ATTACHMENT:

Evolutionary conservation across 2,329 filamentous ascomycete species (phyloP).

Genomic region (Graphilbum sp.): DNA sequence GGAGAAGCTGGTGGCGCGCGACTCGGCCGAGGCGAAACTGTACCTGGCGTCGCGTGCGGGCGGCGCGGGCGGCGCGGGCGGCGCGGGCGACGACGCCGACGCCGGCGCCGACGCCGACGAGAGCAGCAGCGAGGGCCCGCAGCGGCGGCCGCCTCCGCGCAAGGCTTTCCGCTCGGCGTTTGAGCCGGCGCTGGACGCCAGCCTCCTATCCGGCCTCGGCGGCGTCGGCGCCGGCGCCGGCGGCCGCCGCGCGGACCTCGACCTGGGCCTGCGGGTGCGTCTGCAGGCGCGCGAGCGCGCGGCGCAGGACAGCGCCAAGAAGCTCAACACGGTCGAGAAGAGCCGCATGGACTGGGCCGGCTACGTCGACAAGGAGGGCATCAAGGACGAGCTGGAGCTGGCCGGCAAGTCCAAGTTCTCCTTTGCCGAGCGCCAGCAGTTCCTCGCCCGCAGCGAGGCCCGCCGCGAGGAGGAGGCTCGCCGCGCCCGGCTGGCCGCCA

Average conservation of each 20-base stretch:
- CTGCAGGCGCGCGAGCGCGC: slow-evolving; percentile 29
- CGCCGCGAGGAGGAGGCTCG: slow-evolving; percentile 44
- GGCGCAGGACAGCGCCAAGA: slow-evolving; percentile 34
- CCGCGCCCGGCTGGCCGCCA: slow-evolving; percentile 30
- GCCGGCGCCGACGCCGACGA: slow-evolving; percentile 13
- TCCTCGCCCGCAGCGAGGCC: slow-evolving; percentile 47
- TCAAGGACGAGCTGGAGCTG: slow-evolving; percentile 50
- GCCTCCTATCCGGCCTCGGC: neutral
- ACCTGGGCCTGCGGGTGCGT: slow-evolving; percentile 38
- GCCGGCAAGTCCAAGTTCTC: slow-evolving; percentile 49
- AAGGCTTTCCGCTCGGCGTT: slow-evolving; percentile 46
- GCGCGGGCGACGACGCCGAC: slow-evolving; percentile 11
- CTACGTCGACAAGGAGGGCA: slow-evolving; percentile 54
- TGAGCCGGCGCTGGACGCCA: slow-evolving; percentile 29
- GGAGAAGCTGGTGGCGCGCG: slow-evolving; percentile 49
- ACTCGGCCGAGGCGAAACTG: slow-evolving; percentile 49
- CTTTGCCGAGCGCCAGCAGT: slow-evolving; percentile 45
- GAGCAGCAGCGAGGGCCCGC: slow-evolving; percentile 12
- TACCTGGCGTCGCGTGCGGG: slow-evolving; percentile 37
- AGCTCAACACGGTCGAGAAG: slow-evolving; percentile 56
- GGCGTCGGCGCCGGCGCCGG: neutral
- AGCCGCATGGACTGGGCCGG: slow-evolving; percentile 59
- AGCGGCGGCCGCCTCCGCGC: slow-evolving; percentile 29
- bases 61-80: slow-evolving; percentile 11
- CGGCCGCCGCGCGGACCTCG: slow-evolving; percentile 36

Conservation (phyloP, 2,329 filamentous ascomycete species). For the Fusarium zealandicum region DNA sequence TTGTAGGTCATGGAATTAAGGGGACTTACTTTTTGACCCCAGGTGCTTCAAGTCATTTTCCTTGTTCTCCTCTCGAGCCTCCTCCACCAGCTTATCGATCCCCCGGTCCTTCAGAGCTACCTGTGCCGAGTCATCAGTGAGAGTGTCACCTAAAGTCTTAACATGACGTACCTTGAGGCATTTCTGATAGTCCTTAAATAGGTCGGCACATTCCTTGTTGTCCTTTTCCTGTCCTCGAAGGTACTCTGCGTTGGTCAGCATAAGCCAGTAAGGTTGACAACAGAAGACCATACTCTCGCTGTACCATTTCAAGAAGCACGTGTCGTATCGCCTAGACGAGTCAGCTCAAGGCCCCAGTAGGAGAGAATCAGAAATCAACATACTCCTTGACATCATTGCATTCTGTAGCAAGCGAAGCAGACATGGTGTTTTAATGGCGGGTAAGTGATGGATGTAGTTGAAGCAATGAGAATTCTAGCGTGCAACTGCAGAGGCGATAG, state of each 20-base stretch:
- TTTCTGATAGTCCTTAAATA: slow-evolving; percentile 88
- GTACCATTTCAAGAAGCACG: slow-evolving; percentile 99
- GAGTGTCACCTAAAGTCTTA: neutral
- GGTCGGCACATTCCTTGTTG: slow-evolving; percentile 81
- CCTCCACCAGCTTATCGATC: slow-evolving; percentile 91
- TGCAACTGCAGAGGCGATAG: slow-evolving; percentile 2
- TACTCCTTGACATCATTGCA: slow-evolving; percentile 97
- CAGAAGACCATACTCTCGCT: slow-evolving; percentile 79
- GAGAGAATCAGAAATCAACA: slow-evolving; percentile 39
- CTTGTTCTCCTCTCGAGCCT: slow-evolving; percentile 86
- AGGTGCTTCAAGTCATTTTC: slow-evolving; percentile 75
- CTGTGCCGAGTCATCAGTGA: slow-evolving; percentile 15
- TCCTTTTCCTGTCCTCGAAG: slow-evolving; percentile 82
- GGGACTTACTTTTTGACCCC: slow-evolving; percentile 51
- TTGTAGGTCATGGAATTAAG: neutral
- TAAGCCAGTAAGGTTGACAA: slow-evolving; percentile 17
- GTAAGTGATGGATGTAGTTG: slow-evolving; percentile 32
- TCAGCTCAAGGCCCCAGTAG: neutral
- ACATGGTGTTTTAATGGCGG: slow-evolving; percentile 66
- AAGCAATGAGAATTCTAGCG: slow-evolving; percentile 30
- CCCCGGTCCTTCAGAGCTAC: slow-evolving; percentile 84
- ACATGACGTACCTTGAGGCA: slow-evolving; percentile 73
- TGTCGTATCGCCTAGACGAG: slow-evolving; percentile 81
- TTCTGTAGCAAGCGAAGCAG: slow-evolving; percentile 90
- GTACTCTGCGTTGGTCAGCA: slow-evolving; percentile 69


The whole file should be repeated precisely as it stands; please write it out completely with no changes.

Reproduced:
Evolutionary conservation across 2,329 filamentous ascomycete species (phyloP).

Genomic region (Graphilbum sp.): DNA sequence GGAGAAGCTGGTGGCGCGCGACTCGGCCGAGGCGAAACTGTACCTGGCGTCGCGTGCGGGCGGCGCGGGCGGCGCGGGCGGCGCGGGCGACGACGCCGACGCCGGCGCCGACGCCGACGAGAGCAGCAGCGAGGGCCCGCAGCGGCGGCCGCCTCCGCGCAAGGCTTTCCGCTCGGCGTTTGAGCCGGCGCTGGACGCCAGCCTCCTATCCGGCCTCGGCGGCGTCGGCGCCGGCGCCGGCGGCCGCCGCGCGGACCTCGACCTGGGCCTGCGGGTGCGTCTGCAGGCGCGCGAGCGCGCGGCGCAGGACAGCGCCAAGAAGCTCAACACGGTCGAGAAGAGCCGCATGGACTGGGCCGGCTACGTCGACAAGGAGGGCATCAAGGACGAGCTGGAGCTGGCCGGCAAGTCCAAGTTCTCCTTTGCCGAGCGCCAGCAGTTCCTCGCCCGCAGCGAGGCCCGCCGCGAGGAGGAGGCTCGCCGCGCCCGGCTGGCCGCCA

Average conservation of each 20-base stretch:
- CTGCAGGCGCGCGAGCGCGC: slow-evolving; percentile 29
- CGCCGCGAGGAGGAGGCTCG: slow-evolving; percentile 44
- GGCGCAGGACAGCGCCAAGA: slow-evolving; percentile 34
- CCGCGCCCGGCTGGCCGCCA: slow-evolving; percentile 30
- GCCGGCGCCGACGCCGACGA: slow-evolving; percentile 13
- TCCTCGCCCGCAGCGAGGCC: slow-evolving; percentile 47
- TCAAGGACGAGCTGGAGCTG: slow-evolving; percentile 50
- GCCTCCTATCCGGCCTCGGC: neutral
- ACCTGGGCCTGCGGGTGCGT: slow-evolving; percentile 38
- GCCGGCAAGTCCAAGTTCTC: slow-evolving; percentile 49
- AAGGCTTTCCGCTCGGCGTT: slow-evolving; percentile 46
- GCGCGGGCGACGACGCCGAC: slow-evolving; percentile 11
- CTACGTCGACAAGGAGGGCA: slow-evolving; percentile 54
- TGAGCCGGCGCTGGACGCCA: slow-evolving; percentile 29
- GGAGAAGCTGGTGGCGCGCG: slow-evolving; percentile 49
- ACTCGGCCGAGGCGAAACTG: slow-evolving; percentile 49
- CTTTGCCGAGCGCCAGCAGT: slow-evolving; percentile 45
- GAGCAGCAGCGAGGGCCCGC: slow-evolving; percentile 12
- TACCTGGCGTCGCGTGCGGG: slow-evolving; percentile 37
- AGCTCAACACGGTCGAGAAG: slow-evolving; percentile 56
- GGCGTCGGCGCCGGCGCCGG: neutral
- AGCCGCATGGACTGGGCCGG: slow-evolving; percentile 59
- AGCGGCGGCCGCCTCCGCGC: slow-evolving; percentile 29
- bases 61-80: slow-evolving; percentile 11
- CGGCCGCCGCGCGGACCTCG: slow-evolving; percentile 36

Conservation (phyloP, 2,329 filamentous ascomycete species). For the Fusarium zealandicum region DNA sequence TTGTAGGTCATGGAATTAAGGGGACTTACTTTTTGACCCCAGGTGCTTCAAGTCATTTTCCTTGTTCTCCTCTCGAGCCTCCTCCACCAGCTTATCGATCCCCCGGTCCTTCAGAGCTACCTGTGCCGAGTCATCAGTGAGAGTGTCACCTAAAGTCTTAACATGACGTACCTTGAGGCATTTCTGATAGTCCTTAAATAGGTCGGCACATTCCTTGTTGTCCTTTTCCTGTCCTCGAAGGTACTCTGCGTTGGTCAGCATAAGCCAGTAAGGTTGACAACAGAAGACCATACTCTCGCTGTACCATTTCAAGAAGCACGTGTCGTATCGCCTAGACGAGTCAGCTCAAGGCCCCAGTAGGAGAGAATCAGAAATCAACATACTCCTTGACATCATTGCATTCTGTAGCAAGCGAAGCAGACATGGTGTTTTAATGGCGGGTAAGTGATGGATGTAGTTGAAGCAATGAGAATTCTAGCGTGCAACTGCAGAGGCGATAG, state of each 20-base stretch:
- TTTCTGATAGTCCTTAAATA: slow-evolving; percentile 88
- GTACCATTTCAAGAAGCACG: slow-evolving; percentile 99
- GAGTGTCACCTAAAGTCTTA: neutral
- GGTCGGCACATTCCTTGTTG: slow-evolving; percentile 81
- CCTCCACCAGCTTATCGATC: slow-evolving; percentile 91
- TGCAACTGCAGAGGCGATAG: slow-evolving; percentile 2
- TACTCCTTGACATCATTGCA: slow-evolving; percentile 97
- CAGAAGACCATACTCTCGCT: slow-evolving; percentile 79
- GAGAGAATCAGAAATCAACA: slow-evolving; percentile 39
- CTTGTTCTCCTCTCGAGCCT: slow-evolving; percentile 86
- AGGTGCTTCAAGTCATTTTC: slow-evolving; percentile 75
- CTGTGCCGAGTCATCAGTGA: slow-evolving; percentile 15
- TCCTTTTCCTGTCCTCGAAG: slow-evolving; percentile 82
- GGGACTTACTTTTTGACCCC: slow-evolving; percentile 51
- TTGTAGGTCATGGAATTAAG: neutral
- TAAGCCAGTAAGGTTGACAA: slow-evolving; percentile 17
- GTAAGTGATGGATGTAGTTG: slow-evolving; percentile 32
- TCAGCTCAAGGCCCCAGTAG: neutral
- ACATGGTGTTTTAATGGCGG: slow-evolving; percentile 66
- AAGCAATGAGAATTCTAGCG: slow-evolving; percentile 30
- CCCCGGTCCTTCAGAGCTAC: slow-evolving; percentile 84
- ACATGACGTACCTTGAGGCA: slow-evolving; percentile 73
- TGTCGTATCGCCTAGACGAG: slow-evolving; percentile 81
- TTCTGTAGCAAGCGAAGCAG: slow-evolving; percentile 90
- GTACTCTGCGTTGGTCAGCA: slow-evolving; percentile 69